This sounds kinda gross.
Study Says Worms May Help Bowel Disorders
document.write(getElapsed("20040521T012332Z")); Thu May 20, 9:23 PMBy MIKE WILSON, Associated Press Writer
IOWA CITY, Iowa - Having intestinal worms actually may be a good thing, say scientists studying treatments for irritable bowel disorders.
University of Iowa researchers have been using pig whipworms to treat Crohn's disease and ulcerative colitis, having patients ingest parasitic worm eggs in a glass of Gatorade.
Raymond Fiedler, 65, of Clinton, a study participant, said he wasn't squeamish about drinking them down.
"What you don't see can't hurt you," he said.
Dr. Joel Weinstock, lead researcher, said the theory is that the deworming of people in industrialized countries may be responsible for the increased incidence of disorders such as Crohn's and colitis. Both are painful, chronic inflammatory bowel disorders that can cause diarrhea, cramping and numerous complications.
The worms, which are thin as a hair and can grow to half an inch long in the patient's intestine, may provide chemicals which suppress certain immune-system responses to antigens and keep the digestive tract healthy.
"We assume that good hygiene is great, but maybe we don't want it," Weinstock said. "Being very, very clean ... we could be failing to get exposed to the healthy ones in our attempts to avoid the bad ones."
He said the incidence of Crohn's and colitis in the United States was once 1-in-5000. Today, that ratio is about 1-250.
"It's increasing and becoming a major health problem," Weinstock said.
The study, funded by the Crohn's and Colitis Foundation of America and the California-based Broad Foundation, examined about 120 people who suffer from irritable bowel disease. Some were given a drink with 2,500 worm eggs, while others were given a placebo.
Weinstock said it didn't take much arm-twisting to persuade patients to ingest the worm eggs, because many were taking 25 pills or more a day for their condition. Some drugs raise their risk of cancer, he said.
"If you came to me and I said you could take something that was safe with no side-effects every two to three weeks, what would you do?" Weinstock said.
"The eggs are microscopic, so you can't see them, you can't taste them, nothing comes crawling out of you," he said. "It's not that icky when you're ill."
Weinstock said patients in the study showed significant improvement.
Of 54 patients with ulcerative colitis, 24 were given a placebo and 30 drank the worm eggs.
After three months, 13 of those given the egg drink improved. Only four of those given the placebo showed improvement.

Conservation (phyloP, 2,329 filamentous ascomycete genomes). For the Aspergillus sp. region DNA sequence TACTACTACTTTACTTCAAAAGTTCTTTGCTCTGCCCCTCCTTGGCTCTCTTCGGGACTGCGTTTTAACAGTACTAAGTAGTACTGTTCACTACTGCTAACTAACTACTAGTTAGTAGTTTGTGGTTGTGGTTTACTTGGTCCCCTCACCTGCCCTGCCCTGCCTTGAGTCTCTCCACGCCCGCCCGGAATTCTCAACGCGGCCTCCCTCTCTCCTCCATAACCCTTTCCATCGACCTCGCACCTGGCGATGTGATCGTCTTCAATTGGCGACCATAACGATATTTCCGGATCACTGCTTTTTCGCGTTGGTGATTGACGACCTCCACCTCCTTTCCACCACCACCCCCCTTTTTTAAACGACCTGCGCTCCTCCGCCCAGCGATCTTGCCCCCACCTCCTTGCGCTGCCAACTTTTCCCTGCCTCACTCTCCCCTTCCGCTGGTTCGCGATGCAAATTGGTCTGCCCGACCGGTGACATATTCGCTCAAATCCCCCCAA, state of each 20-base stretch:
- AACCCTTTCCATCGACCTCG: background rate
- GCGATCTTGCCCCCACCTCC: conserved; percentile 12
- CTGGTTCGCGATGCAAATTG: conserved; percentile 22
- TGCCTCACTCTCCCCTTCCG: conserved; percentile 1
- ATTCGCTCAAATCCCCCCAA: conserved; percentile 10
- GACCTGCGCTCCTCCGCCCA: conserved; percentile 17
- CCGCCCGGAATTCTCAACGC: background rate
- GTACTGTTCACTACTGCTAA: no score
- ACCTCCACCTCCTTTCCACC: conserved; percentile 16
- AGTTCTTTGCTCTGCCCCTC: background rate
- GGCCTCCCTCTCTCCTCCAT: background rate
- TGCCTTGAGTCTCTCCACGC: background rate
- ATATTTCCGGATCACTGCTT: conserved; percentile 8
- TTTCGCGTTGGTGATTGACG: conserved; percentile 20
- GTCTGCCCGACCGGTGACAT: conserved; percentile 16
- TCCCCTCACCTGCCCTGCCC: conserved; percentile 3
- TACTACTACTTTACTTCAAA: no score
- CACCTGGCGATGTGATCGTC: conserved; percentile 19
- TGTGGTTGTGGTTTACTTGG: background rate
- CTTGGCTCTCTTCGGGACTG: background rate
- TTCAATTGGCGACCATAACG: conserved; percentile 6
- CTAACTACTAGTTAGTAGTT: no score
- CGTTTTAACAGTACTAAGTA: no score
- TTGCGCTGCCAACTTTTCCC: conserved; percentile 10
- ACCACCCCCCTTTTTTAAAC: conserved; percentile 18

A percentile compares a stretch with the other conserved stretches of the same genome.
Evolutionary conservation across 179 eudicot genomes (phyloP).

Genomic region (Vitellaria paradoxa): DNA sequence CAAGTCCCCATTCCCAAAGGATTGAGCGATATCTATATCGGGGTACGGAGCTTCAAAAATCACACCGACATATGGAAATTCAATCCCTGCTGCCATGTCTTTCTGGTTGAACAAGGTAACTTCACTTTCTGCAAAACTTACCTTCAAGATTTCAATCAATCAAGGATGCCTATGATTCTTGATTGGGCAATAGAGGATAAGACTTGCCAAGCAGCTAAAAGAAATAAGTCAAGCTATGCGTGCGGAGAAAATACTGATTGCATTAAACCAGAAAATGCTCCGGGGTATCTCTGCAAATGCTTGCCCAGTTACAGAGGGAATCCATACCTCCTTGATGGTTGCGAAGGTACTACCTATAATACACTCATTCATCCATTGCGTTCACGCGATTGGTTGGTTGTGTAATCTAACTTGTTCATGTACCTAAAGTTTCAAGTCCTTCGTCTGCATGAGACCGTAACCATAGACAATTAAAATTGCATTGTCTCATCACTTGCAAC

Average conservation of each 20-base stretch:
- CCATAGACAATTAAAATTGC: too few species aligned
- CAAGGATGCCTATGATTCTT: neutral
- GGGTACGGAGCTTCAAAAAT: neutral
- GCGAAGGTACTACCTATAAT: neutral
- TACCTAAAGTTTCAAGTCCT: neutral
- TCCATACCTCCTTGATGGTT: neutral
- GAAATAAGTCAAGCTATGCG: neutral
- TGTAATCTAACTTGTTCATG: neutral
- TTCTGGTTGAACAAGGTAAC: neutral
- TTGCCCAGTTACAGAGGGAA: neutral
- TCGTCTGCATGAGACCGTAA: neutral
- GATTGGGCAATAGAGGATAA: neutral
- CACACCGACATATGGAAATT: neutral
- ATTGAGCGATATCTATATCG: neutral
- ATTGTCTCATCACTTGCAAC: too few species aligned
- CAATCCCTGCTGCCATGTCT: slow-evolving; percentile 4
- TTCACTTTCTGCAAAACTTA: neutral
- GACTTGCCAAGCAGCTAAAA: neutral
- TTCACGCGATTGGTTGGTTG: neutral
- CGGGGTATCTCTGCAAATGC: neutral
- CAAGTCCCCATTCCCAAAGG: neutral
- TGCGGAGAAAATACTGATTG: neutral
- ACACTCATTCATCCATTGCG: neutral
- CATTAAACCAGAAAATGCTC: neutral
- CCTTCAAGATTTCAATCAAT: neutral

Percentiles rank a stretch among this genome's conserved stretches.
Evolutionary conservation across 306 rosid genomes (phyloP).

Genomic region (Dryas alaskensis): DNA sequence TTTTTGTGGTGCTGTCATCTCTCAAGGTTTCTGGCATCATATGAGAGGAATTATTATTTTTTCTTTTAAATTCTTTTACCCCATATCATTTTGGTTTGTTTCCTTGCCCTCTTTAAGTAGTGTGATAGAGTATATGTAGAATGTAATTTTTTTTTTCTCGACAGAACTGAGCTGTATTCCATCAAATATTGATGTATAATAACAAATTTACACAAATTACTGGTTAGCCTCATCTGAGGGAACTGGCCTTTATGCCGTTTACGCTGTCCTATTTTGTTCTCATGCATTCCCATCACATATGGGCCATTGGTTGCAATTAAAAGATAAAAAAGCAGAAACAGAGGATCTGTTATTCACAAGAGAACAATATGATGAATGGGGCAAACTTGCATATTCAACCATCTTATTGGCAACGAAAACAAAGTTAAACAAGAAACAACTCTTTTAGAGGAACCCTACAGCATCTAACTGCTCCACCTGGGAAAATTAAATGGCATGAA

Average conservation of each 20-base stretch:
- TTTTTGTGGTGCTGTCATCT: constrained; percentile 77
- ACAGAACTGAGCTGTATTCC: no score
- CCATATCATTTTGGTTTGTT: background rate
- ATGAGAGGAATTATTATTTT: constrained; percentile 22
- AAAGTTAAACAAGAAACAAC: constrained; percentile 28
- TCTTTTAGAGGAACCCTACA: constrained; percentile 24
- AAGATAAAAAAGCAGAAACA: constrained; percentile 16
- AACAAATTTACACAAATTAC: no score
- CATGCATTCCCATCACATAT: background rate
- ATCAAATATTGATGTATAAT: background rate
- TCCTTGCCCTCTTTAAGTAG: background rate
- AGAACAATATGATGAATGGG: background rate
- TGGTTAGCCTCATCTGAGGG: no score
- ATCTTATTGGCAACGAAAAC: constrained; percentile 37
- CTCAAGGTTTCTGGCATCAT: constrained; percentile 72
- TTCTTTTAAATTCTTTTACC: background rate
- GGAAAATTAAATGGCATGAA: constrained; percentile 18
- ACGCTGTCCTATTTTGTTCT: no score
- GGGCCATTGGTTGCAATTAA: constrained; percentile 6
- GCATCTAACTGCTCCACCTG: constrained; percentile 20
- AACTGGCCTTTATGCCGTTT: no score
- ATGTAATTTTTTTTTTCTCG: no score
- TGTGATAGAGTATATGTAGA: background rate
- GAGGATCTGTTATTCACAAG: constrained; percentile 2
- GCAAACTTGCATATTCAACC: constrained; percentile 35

Twenty-nine patients with Crohn's disease swallowed the eggs. After three months, 82 percent of them were in remission. After six months, that number had risen to 91 percent.
Fiedler, a retired middle school teacher, said he is now symptom free.
"I feel fine _ I feel great," he said.
While Fiedler wasn't officially told whether he received the placebo or the worm drink, a videotape of a colonoscopy, done about a year after the study began, showed the worms in his intestine.
"From what I've seen in the videotapes and photographs, they just attach themselves to the intestine and gobble away," Fiedler said.
Weinstock presented the study's finding this week at a Digestive Disease Week conference in New Orleans. Telephone messages left Thursday for other experts in gastroenterology were not immediately returned.
Weinstock said the pig whipworms were used because they're safe and live only a short time in humans, and cannot be transmitted to another person.
By comparison, human whipworms can live in a person for up to two years, he said.
Weinstock said no one before has studied the positive aspects of worms, which have always been considered to be negative.
"I suspect, and this is total speculation, that it could be we want people to have worms _ that the positive effects of worms would be good," Weinstock said.
The research could lead to the development of drugs from chemicals produced by the worms, he said, adding that such drugs _ and maybe even the worms themselves _ "may be important not only for treating diseases but for prevention as well."
Meanwhile, Fiedler continues to drink the worm egg concoction.
"They're training me now to mix them myself, so I can keep them in my refrigerator here, so I don't have to travel to Iowa City as often," he said.